Religious conversion in Latin America: How we surveyed people on their beliefs
Late last year, the Pew Research Center released a major survey on religion in 18 Latin American countries and the U.S. territory of Puerto Rico, finding that many Latin Americans are leaving Catholicism and joining evangelical Protestant churches.
Fact Tank sat down with Neha Sahgal, one of the study’s lead researchers, to learn more about how Pew Research was able to reach these conclusions:
In general, how do you manage to determine whether people have converted from one faith tradition to another?
The Pew Research Center routinely conducts surveys that, among other topics, address religious conversion. Typically, we do not ask respondents if they have changed their religious faith, because people may answer this question in different ways. For example, to one respondent, switching from Catholicism to Protestantism may constitute changing their faith, while to another it may not. Instead, in the Latin America survey, we asked all respondents about their current religion, and we also asked them how they were raised as a child. When childhood religion differed from current religion – for example, someone who said that he or she is currently Protestant but was raised Catholic – we considered this an instance of “religious switching.”
This approach captured substantial levels of religious switching in Latin America – in nearly every country surveyed, the Catholic Church has experienced net losses.
How did you assess people’s reasons for switching faith?
Respondents who were raised Catholic but are no longer Catholic – the largest group of converts in the region – were asked additional questions about when and why they left the church. We asked former Catholics to rate eight possible reasons for switching faiths – these included seeking a personal connection with God, outreach by a new church and marriage to a non-Catholic. These respondents rated each reason as “important” or “not important” for why they are no longer Catholic. To gain further information about the circumstances surrounding religious conversion, we also asked respondents how old they were when they left Catholicism and how often they were attending Mass around the time they left the Catholic Church.
Among former Catholics who are now Protestant, the most cited reason for leaving the Catholic faith was “seeking a more personal connection with God.” Many former Catholics also said they became Protestant because they wanted a different style of worship or a church that helps its members more.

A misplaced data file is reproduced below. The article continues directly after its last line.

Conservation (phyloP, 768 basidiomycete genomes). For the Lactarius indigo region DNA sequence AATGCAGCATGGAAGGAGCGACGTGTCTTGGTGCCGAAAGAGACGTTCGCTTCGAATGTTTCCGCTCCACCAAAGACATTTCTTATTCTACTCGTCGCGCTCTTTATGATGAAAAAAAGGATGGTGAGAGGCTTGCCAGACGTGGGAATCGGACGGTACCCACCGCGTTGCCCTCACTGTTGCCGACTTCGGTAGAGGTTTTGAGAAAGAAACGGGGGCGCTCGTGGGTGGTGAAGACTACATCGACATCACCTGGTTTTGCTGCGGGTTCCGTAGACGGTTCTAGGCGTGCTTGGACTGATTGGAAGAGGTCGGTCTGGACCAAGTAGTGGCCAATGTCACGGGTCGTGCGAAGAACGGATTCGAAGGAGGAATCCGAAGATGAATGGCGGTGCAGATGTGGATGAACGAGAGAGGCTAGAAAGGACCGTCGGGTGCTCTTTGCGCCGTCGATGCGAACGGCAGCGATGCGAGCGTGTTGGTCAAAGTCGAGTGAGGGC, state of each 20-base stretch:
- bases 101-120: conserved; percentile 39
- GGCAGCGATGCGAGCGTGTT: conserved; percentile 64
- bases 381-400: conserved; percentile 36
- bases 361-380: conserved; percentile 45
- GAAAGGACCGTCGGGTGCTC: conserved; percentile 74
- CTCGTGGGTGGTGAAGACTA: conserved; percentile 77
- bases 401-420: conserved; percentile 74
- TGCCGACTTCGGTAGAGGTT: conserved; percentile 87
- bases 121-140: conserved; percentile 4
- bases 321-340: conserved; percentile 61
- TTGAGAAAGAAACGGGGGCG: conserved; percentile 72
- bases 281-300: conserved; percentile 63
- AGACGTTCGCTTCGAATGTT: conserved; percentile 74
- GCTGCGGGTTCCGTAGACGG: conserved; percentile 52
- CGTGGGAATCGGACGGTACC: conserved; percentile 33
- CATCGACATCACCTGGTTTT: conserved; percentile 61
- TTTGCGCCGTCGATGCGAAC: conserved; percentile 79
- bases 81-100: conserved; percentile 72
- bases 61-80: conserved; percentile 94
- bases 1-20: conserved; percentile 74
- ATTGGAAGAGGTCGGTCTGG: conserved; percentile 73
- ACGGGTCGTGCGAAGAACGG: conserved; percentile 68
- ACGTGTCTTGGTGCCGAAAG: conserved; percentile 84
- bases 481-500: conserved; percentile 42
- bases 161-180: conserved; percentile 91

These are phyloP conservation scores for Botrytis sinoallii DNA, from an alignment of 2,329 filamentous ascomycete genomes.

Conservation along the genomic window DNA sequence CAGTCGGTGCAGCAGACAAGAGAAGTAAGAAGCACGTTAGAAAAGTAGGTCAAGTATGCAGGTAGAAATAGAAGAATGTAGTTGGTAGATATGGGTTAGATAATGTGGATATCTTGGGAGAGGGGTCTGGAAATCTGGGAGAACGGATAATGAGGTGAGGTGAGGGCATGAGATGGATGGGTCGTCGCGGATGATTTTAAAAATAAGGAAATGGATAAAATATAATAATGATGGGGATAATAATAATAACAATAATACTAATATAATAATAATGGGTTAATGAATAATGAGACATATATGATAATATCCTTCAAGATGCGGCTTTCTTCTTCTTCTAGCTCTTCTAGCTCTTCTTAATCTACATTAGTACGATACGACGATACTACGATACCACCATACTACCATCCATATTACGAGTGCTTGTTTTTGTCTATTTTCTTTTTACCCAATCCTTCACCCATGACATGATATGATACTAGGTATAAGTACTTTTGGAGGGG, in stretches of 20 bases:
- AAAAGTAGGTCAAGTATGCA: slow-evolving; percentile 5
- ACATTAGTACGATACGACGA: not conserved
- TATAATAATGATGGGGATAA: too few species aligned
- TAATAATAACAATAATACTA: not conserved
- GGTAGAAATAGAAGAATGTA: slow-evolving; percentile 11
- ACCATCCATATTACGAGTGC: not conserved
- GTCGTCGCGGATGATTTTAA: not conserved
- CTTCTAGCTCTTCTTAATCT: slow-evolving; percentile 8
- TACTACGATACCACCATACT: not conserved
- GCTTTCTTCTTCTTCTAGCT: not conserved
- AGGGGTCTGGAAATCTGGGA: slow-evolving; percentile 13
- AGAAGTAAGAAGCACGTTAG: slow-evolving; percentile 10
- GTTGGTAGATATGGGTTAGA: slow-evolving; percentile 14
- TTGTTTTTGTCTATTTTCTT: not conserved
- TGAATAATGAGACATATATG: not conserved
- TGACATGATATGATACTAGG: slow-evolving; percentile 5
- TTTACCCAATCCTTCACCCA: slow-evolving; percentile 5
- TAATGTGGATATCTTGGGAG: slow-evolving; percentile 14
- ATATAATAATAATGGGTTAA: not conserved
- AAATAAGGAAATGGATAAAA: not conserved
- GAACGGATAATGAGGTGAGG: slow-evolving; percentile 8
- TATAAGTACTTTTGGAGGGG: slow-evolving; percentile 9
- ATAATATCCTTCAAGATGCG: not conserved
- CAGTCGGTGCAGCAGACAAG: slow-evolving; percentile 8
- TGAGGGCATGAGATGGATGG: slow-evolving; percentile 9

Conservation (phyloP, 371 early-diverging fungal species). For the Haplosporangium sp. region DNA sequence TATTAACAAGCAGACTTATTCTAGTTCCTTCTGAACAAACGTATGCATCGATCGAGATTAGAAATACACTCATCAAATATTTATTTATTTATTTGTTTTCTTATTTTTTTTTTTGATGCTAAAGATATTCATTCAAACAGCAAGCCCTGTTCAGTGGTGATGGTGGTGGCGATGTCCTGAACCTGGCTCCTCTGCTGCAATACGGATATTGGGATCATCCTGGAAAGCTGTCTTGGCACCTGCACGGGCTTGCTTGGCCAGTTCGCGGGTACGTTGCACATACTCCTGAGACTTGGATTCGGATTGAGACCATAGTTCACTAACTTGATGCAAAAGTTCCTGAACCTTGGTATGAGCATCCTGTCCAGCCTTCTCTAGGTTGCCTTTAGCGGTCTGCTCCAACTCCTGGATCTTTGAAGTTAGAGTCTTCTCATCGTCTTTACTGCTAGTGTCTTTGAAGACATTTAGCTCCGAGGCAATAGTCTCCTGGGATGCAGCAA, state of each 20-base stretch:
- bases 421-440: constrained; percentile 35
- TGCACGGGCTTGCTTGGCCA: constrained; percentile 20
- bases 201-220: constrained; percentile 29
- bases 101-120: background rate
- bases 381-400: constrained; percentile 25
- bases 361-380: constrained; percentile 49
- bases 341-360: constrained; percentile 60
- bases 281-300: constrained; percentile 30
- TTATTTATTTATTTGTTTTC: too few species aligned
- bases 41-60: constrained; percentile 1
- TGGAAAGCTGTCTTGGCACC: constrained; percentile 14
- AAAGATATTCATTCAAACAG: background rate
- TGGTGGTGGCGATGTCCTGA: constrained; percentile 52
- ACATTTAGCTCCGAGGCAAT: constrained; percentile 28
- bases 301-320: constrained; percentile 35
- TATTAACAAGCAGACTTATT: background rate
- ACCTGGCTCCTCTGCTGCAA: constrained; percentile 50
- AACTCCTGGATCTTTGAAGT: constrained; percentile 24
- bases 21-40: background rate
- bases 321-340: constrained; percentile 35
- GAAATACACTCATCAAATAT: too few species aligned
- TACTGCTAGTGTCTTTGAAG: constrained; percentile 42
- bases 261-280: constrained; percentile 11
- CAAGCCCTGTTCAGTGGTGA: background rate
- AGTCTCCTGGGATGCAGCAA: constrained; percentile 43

Protestant identity is often difficult to measure because there are so many different Protestant churches and denominations. How did you account for this in Latin America?
In the United States, the terms “evangelical” or “born again” refer to a specific group of Protestants known for their especially high level of religious commitment and belief in the infallibility of the Bible. In Latin America, however, the terms “Protestant” and “evangelical” are often used interchangeably. So in the survey questionnaire we offered “Protestant or evangelical” as an option when asking people about their religious identity. Other options for this question included Catholic, Mormon, Jehovah’s Witness, Afro-Caribbean religion, atheist, agnostic or no particular religion. Those who identified themselves as “Protestant or evangelical” were then asked if they belong to a historically Protestant denomination, such as Baptist, Methodist or Lutheran; a Pentecostal denomination, such as Assemblies of God; or another Protestant denomination.
We found that fewer than a quarter of Protestants in most countries in the survey identified as historical or mainline Protestants, while about half said that they are Pentecostal.
When it comes to topics like religious affiliation or conversion, it is clear that you are asking a lot of questions. How long was a typical interview for the Latin American survey?
Interviews averaged about 45 minutes in duration, which is extremely long when compared with a typical telephone survey in the United States. But keep in mind that the survey in Latin America was administered face-to-face. Although more expensive and sometimes logistically challenging, in-person interviews allow for the intensive, in-depth questioning required by our religion survey.
In each country, we relied on reputable, local research organizations to train and field interview teams to go door-to-door in assigned locations and randomly select individuals to participate in the survey. In general, we found most people to be interested and willing to talk about religion, including their religious affiliation, and in the case of former Catholics, the reasons they left the Catholic Church.
Were there concerns about the cultural sensitivity of certain questions?
Yes – we try to ask pertinent, important questions that can be compared across countries, while also ensuring that the questions are culturally sensitive in each place. Many of the questions included in this survey had been previously asked in Latin American countries by Pew Research Center’s Global Attitudes Project. These are tried and proven questions that we know work well for cross-national comparisons. We also repeated some questions previously asked in our survey on religion among U.S. Hispanics. Given cultural similarities between U.S. Latinos and Latin Americans, we were confident that these questions would work again.
We also pre-tested the questionnaire prior to conducting the full survey. That is, we asked interviewers to test a draft questionnaire with about 20 respondents in each country and give us extensive feedback on the flow of the interview. We modified questions that the interviewers identified as potentially offensive or not relevant.
David Masci is a senior writer/editor focusing on religion at Pew Research Center.